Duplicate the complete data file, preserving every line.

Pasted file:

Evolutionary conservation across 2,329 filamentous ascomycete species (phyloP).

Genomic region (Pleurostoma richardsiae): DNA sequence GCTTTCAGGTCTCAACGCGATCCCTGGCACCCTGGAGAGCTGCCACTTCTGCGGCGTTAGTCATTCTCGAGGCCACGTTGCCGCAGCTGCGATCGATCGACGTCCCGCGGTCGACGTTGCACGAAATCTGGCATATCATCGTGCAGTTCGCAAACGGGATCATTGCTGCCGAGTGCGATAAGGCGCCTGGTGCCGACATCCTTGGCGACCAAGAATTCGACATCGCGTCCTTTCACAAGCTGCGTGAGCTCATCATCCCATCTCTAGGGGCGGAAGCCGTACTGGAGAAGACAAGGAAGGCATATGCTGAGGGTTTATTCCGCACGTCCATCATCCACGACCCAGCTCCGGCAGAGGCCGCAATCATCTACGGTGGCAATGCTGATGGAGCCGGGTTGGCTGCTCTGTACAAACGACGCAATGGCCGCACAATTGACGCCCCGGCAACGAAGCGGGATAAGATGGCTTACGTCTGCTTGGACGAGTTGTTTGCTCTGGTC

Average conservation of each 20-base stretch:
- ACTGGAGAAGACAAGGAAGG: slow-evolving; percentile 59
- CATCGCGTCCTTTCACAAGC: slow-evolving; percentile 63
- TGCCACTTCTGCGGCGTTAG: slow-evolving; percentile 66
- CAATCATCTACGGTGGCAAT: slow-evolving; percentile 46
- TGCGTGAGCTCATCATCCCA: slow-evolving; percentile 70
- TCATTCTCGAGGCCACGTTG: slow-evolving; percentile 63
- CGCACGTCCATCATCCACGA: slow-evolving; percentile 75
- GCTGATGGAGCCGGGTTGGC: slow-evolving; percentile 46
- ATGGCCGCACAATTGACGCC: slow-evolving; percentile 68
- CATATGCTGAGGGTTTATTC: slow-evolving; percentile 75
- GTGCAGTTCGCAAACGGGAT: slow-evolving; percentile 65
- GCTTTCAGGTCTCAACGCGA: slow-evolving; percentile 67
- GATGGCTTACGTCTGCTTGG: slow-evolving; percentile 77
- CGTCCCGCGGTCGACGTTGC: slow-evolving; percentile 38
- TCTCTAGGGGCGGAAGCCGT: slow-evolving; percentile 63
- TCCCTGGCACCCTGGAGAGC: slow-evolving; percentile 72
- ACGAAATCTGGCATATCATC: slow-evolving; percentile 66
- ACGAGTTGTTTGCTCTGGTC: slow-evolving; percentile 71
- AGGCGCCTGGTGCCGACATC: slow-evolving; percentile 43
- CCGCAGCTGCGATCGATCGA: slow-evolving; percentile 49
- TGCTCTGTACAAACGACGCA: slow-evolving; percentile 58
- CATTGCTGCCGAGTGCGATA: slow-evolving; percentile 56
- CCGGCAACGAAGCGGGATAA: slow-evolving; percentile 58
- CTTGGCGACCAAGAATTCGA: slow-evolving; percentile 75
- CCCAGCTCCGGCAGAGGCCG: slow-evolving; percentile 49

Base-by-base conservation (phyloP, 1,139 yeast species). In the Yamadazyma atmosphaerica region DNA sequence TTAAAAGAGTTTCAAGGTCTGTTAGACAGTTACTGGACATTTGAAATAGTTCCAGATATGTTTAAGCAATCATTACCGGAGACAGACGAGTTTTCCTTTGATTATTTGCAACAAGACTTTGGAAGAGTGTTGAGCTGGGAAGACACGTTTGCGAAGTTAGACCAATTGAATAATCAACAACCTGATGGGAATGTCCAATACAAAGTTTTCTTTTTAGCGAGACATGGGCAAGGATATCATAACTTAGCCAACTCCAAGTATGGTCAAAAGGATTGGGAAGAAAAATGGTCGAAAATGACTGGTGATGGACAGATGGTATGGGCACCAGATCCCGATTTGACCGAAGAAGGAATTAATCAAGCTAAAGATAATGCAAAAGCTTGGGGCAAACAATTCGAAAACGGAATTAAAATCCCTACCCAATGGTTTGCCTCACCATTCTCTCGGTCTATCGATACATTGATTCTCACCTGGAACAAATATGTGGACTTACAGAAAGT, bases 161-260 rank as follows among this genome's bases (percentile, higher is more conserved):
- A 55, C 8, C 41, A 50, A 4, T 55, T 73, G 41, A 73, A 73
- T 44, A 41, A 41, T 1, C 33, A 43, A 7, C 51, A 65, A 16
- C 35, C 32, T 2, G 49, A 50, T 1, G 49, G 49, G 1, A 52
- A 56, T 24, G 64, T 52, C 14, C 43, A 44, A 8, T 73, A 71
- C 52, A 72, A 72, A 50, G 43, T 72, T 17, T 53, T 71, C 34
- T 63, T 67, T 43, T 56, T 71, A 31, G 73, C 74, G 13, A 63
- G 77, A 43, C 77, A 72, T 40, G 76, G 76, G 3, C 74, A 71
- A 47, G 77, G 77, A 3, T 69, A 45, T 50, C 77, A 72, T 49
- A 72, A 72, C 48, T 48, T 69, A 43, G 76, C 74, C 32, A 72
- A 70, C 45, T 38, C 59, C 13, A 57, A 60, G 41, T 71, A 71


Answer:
Evolutionary conservation across 2,329 filamentous ascomycete species (phyloP).

Genomic region (Pleurostoma richardsiae): DNA sequence GCTTTCAGGTCTCAACGCGATCCCTGGCACCCTGGAGAGCTGCCACTTCTGCGGCGTTAGTCATTCTCGAGGCCACGTTGCCGCAGCTGCGATCGATCGACGTCCCGCGGTCGACGTTGCACGAAATCTGGCATATCATCGTGCAGTTCGCAAACGGGATCATTGCTGCCGAGTGCGATAAGGCGCCTGGTGCCGACATCCTTGGCGACCAAGAATTCGACATCGCGTCCTTTCACAAGCTGCGTGAGCTCATCATCCCATCTCTAGGGGCGGAAGCCGTACTGGAGAAGACAAGGAAGGCATATGCTGAGGGTTTATTCCGCACGTCCATCATCCACGACCCAGCTCCGGCAGAGGCCGCAATCATCTACGGTGGCAATGCTGATGGAGCCGGGTTGGCTGCTCTGTACAAACGACGCAATGGCCGCACAATTGACGCCCCGGCAACGAAGCGGGATAAGATGGCTTACGTCTGCTTGGACGAGTTGTTTGCTCTGGTC

Average conservation of each 20-base stretch:
- ACTGGAGAAGACAAGGAAGG: slow-evolving; percentile 59
- CATCGCGTCCTTTCACAAGC: slow-evolving; percentile 63
- TGCCACTTCTGCGGCGTTAG: slow-evolving; percentile 66
- CAATCATCTACGGTGGCAAT: slow-evolving; percentile 46
- TGCGTGAGCTCATCATCCCA: slow-evolving; percentile 70
- TCATTCTCGAGGCCACGTTG: slow-evolving; percentile 63
- CGCACGTCCATCATCCACGA: slow-evolving; percentile 75
- GCTGATGGAGCCGGGTTGGC: slow-evolving; percentile 46
- ATGGCCGCACAATTGACGCC: slow-evolving; percentile 68
- CATATGCTGAGGGTTTATTC: slow-evolving; percentile 75
- GTGCAGTTCGCAAACGGGAT: slow-evolving; percentile 65
- GCTTTCAGGTCTCAACGCGA: slow-evolving; percentile 67
- GATGGCTTACGTCTGCTTGG: slow-evolving; percentile 77
- CGTCCCGCGGTCGACGTTGC: slow-evolving; percentile 38
- TCTCTAGGGGCGGAAGCCGT: slow-evolving; percentile 63
- TCCCTGGCACCCTGGAGAGC: slow-evolving; percentile 72
- ACGAAATCTGGCATATCATC: slow-evolving; percentile 66
- ACGAGTTGTTTGCTCTGGTC: slow-evolving; percentile 71
- AGGCGCCTGGTGCCGACATC: slow-evolving; percentile 43
- CCGCAGCTGCGATCGATCGA: slow-evolving; percentile 49
- TGCTCTGTACAAACGACGCA: slow-evolving; percentile 58
- CATTGCTGCCGAGTGCGATA: slow-evolving; percentile 56
- CCGGCAACGAAGCGGGATAA: slow-evolving; percentile 58
- CTTGGCGACCAAGAATTCGA: slow-evolving; percentile 75
- CCCAGCTCCGGCAGAGGCCG: slow-evolving; percentile 49

Base-by-base conservation (phyloP, 1,139 yeast species). In the Yamadazyma atmosphaerica region DNA sequence TTAAAAGAGTTTCAAGGTCTGTTAGACAGTTACTGGACATTTGAAATAGTTCCAGATATGTTTAAGCAATCATTACCGGAGACAGACGAGTTTTCCTTTGATTATTTGCAACAAGACTTTGGAAGAGTGTTGAGCTGGGAAGACACGTTTGCGAAGTTAGACCAATTGAATAATCAACAACCTGATGGGAATGTCCAATACAAAGTTTTCTTTTTAGCGAGACATGGGCAAGGATATCATAACTTAGCCAACTCCAAGTATGGTCAAAAGGATTGGGAAGAAAAATGGTCGAAAATGACTGGTGATGGACAGATGGTATGGGCACCAGATCCCGATTTGACCGAAGAAGGAATTAATCAAGCTAAAGATAATGCAAAAGCTTGGGGCAAACAATTCGAAAACGGAATTAAAATCCCTACCCAATGGTTTGCCTCACCATTCTCTCGGTCTATCGATACATTGATTCTCACCTGGAACAAATATGTGGACTTACAGAAAGT, bases 161-260 rank as follows among this genome's bases (percentile, higher is more conserved):
- A 55, C 8, C 41, A 50, A 4, T 55, T 73, G 41, A 73, A 73
- T 44, A 41, A 41, T 1, C 33, A 43, A 7, C 51, A 65, A 16
- C 35, C 32, T 2, G 49, A 50, T 1, G 49, G 49, G 1, A 52
- A 56, T 24, G 64, T 52, C 14, C 43, A 44, A 8, T 73, A 71
- C 52, A 72, A 72, A 50, G 43, T 72, T 17, T 53, T 71, C 34
- T 63, T 67, T 43, T 56, T 71, A 31, G 73, C 74, G 13, A 63
- G 77, A 43, C 77, A 72, T 40, G 76, G 76, G 3, C 74, A 71
- A 47, G 77, G 77, A 3, T 69, A 45, T 50, C 77, A 72, T 49
- A 72, A 72, C 48, T 48, T 69, A 43, G 76, C 74, C 32, A 72
- A 70, C 45, T 38, C 59, C 13, A 57, A 60, G 41, T 71, A 71